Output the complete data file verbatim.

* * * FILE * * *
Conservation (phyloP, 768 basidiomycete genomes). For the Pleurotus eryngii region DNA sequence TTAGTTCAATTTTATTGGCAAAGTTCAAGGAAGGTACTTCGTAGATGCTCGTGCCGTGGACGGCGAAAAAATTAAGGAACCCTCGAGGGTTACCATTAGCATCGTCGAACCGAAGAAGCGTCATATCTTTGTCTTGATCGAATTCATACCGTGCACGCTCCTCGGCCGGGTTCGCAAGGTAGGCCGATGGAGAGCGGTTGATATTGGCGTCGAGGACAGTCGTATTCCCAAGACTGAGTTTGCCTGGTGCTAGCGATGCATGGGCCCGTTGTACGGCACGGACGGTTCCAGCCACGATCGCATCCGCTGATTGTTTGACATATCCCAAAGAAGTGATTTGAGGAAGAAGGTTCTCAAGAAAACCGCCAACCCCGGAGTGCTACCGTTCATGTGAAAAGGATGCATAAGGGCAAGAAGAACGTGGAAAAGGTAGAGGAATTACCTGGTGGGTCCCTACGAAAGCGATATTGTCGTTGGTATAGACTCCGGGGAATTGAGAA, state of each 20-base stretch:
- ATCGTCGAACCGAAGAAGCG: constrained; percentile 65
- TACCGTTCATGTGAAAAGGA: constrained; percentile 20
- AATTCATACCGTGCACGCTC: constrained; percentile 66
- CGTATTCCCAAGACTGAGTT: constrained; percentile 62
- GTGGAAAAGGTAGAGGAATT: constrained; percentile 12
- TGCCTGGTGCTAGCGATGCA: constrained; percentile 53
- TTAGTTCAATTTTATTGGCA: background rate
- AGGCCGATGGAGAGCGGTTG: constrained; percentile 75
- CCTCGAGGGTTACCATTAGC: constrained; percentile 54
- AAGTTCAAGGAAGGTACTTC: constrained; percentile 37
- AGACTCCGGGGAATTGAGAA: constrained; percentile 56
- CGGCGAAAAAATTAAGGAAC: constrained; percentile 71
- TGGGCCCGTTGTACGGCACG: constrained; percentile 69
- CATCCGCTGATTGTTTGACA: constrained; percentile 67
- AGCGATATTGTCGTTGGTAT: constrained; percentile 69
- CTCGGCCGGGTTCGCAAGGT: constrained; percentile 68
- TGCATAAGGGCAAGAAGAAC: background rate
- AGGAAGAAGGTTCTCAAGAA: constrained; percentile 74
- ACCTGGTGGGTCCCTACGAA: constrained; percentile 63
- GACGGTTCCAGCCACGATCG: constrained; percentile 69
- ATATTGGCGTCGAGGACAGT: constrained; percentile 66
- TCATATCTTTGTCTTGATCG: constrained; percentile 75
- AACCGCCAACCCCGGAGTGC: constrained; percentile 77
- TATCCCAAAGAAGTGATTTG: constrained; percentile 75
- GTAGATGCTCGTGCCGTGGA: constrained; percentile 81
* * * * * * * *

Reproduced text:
Conservation (phyloP, 768 basidiomycete genomes). For the Pleurotus eryngii region DNA sequence TTAGTTCAATTTTATTGGCAAAGTTCAAGGAAGGTACTTCGTAGATGCTCGTGCCGTGGACGGCGAAAAAATTAAGGAACCCTCGAGGGTTACCATTAGCATCGTCGAACCGAAGAAGCGTCATATCTTTGTCTTGATCGAATTCATACCGTGCACGCTCCTCGGCCGGGTTCGCAAGGTAGGCCGATGGAGAGCGGTTGATATTGGCGTCGAGGACAGTCGTATTCCCAAGACTGAGTTTGCCTGGTGCTAGCGATGCATGGGCCCGTTGTACGGCACGGACGGTTCCAGCCACGATCGCATCCGCTGATTGTTTGACATATCCCAAAGAAGTGATTTGAGGAAGAAGGTTCTCAAGAAAACCGCCAACCCCGGAGTGCTACCGTTCATGTGAAAAGGATGCATAAGGGCAAGAAGAACGTGGAAAAGGTAGAGGAATTACCTGGTGGGTCCCTACGAAAGCGATATTGTCGTTGGTATAGACTCCGGGGAATTGAGAA, state of each 20-base stretch:
- ATCGTCGAACCGAAGAAGCG: constrained; percentile 65
- TACCGTTCATGTGAAAAGGA: constrained; percentile 20
- AATTCATACCGTGCACGCTC: constrained; percentile 66
- CGTATTCCCAAGACTGAGTT: constrained; percentile 62
- GTGGAAAAGGTAGAGGAATT: constrained; percentile 12
- TGCCTGGTGCTAGCGATGCA: constrained; percentile 53
- TTAGTTCAATTTTATTGGCA: background rate
- AGGCCGATGGAGAGCGGTTG: constrained; percentile 75
- CCTCGAGGGTTACCATTAGC: constrained; percentile 54
- AAGTTCAAGGAAGGTACTTC: constrained; percentile 37
- AGACTCCGGGGAATTGAGAA: constrained; percentile 56
- CGGCGAAAAAATTAAGGAAC: constrained; percentile 71
- TGGGCCCGTTGTACGGCACG: constrained; percentile 69
- CATCCGCTGATTGTTTGACA: constrained; percentile 67
- AGCGATATTGTCGTTGGTAT: constrained; percentile 69
- CTCGGCCGGGTTCGCAAGGT: constrained; percentile 68
- TGCATAAGGGCAAGAAGAAC: background rate
- AGGAAGAAGGTTCTCAAGAA: constrained; percentile 74
- ACCTGGTGGGTCCCTACGAA: constrained; percentile 63
- GACGGTTCCAGCCACGATCG: constrained; percentile 69
- ATATTGGCGTCGAGGACAGT: constrained; percentile 66
- TCATATCTTTGTCTTGATCG: constrained; percentile 75
- AACCGCCAACCCCGGAGTGC: constrained; percentile 77
- TATCCCAAAGAAGTGATTTG: constrained; percentile 75
- GTAGATGCTCGTGCCGTGGA: constrained; percentile 81